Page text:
May 17, 2002

"Ba ba ba ba-pa-bum."

We saw Episode II when it arrived in theaters. Not to go would have been pop culture suicide, willfully ignoring the source of the myriad references and comparisons that will be made over the next three years. Not to mention that it will be important to be able to say "I was there" when the mythos machine, sometime in the next twenty years, catches up with Lucas' current work. Besides, seeing the movie is like voting: participation gives you the right to complain.

And complain we did, the half-dozen of us who attended the 10:00 a.m. Sunday show. Sure, it wasn't as slow as Episode I and the supremely annoying characters got smaller roles, but we were still disappointed. The movie's a little too slick; the digital effects, which are pretty, are hollow and too heavy-handed. The plot details and the alliances between characters have become so complicated, I want a cheat-sheet to skim before the lights go down.

Perhaps we've gotten too old for Star Wars, a strange thing to say when I'm still a few years shy of 30. But we Gen-Xers, who grew up with Star Wars, are no longer the target audience. No, these new Episodes are for the 10 and 12 year-olds who duel each other with invisible light sabers just outside the theater door. Lucas has said so.

And this is why we walk home from the cinema disappointed. Because we are not 10 years old, making our own sound effects while our parents hurry us off to the car. Instead, we are 30-ish, with jobs and responsibilities and obligations. The long, lazy summer days and the freedom to play are slippery now; we snatch after them only to see them dissolve in our hands when the cellphone rings or the palm beeps or lunch is over. There are appointments to keep, deadlines to meet, and people depending on us.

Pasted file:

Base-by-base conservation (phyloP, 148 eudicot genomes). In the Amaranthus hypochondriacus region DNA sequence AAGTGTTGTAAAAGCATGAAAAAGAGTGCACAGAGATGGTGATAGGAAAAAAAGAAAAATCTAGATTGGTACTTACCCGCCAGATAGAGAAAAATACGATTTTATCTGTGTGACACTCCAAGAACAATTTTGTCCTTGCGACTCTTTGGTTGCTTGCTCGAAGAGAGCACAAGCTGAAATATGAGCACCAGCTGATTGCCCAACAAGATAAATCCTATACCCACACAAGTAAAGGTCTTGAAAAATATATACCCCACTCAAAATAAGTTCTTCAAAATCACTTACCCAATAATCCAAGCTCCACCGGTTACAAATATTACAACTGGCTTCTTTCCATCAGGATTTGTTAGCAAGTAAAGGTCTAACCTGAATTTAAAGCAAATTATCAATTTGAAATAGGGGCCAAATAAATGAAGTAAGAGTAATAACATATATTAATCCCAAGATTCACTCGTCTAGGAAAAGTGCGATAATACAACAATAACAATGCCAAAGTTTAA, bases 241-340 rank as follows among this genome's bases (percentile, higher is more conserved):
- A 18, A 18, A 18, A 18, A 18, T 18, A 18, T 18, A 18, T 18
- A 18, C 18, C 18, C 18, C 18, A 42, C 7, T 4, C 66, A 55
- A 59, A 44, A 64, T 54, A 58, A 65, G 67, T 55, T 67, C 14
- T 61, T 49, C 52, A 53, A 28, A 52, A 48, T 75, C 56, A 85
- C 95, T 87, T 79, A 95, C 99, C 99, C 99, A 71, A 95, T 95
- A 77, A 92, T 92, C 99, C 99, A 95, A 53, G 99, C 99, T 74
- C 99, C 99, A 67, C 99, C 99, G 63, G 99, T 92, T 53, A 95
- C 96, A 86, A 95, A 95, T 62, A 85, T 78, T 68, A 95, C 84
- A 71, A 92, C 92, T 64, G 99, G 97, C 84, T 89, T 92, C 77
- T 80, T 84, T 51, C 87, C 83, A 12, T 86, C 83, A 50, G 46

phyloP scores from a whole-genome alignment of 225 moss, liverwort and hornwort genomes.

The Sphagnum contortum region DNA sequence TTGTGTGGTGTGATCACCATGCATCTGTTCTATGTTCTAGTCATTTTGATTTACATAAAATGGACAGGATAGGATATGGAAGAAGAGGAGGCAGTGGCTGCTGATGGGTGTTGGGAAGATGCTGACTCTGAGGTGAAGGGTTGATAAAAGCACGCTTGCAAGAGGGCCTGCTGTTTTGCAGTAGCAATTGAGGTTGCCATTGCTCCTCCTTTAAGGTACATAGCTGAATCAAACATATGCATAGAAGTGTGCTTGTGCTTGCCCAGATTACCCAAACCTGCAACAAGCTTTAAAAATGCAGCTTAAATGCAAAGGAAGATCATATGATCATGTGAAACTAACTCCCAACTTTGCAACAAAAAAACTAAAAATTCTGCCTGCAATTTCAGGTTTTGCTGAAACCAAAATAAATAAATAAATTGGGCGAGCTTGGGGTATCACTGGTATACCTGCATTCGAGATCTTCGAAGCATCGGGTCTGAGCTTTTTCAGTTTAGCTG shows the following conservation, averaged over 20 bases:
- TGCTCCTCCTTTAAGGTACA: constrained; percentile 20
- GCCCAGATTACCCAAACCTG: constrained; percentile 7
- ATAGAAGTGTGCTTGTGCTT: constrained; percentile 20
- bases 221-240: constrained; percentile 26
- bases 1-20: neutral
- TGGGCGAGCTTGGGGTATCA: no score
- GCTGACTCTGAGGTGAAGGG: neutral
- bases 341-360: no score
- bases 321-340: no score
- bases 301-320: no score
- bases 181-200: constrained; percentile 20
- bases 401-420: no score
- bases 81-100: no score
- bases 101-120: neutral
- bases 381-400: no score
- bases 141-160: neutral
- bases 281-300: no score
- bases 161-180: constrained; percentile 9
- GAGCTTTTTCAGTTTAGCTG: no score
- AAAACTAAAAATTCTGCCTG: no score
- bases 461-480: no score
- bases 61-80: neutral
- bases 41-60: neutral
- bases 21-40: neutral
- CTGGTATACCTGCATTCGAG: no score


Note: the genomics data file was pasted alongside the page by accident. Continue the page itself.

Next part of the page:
We've lost our sense of wonder and discovery. It's harder to separate ourselves from reality, to let our minds wander. We're no longer able to enjoy a simple "fighting the (emerging) evil empire" plot, overlooking the deeper meanings and nuanced performances that aren't there. When we were children and saw the original Star Wars movies, our imaginations filled in the missing parts. Now, our imaginations can't be bothered. They are too busy suffocating under the mundane realities, the routines and the responsibilities. We don't fill in the blanks, perhaps because we're out of practice, perhaps because we are convinced there must be a right answer and we don't want to get it wrong.

Still, as each new Star Wars comes to the theaters, we'll get caught up in the hype, the anticipation. We recall our experiences of the original movies, when our lives were safe and the world was clearly outlined, when someone else worried for us and there was always time for whatever we wanted, and we hope this new movie will give us feelings we remember: "wow" and "whee" and "me too" and lots of exclamation points. We want our childhood back. But the lights come up as the credits fade, and our ordinary lives are still here. We're grown up, but we're not as fearless or as invincible as we dreamed we would be. Our adventures are the sorts of things that slow us down on the way to Starbucks in the morning. And no one looks as good in a gold bikini as Carrie Fisher did.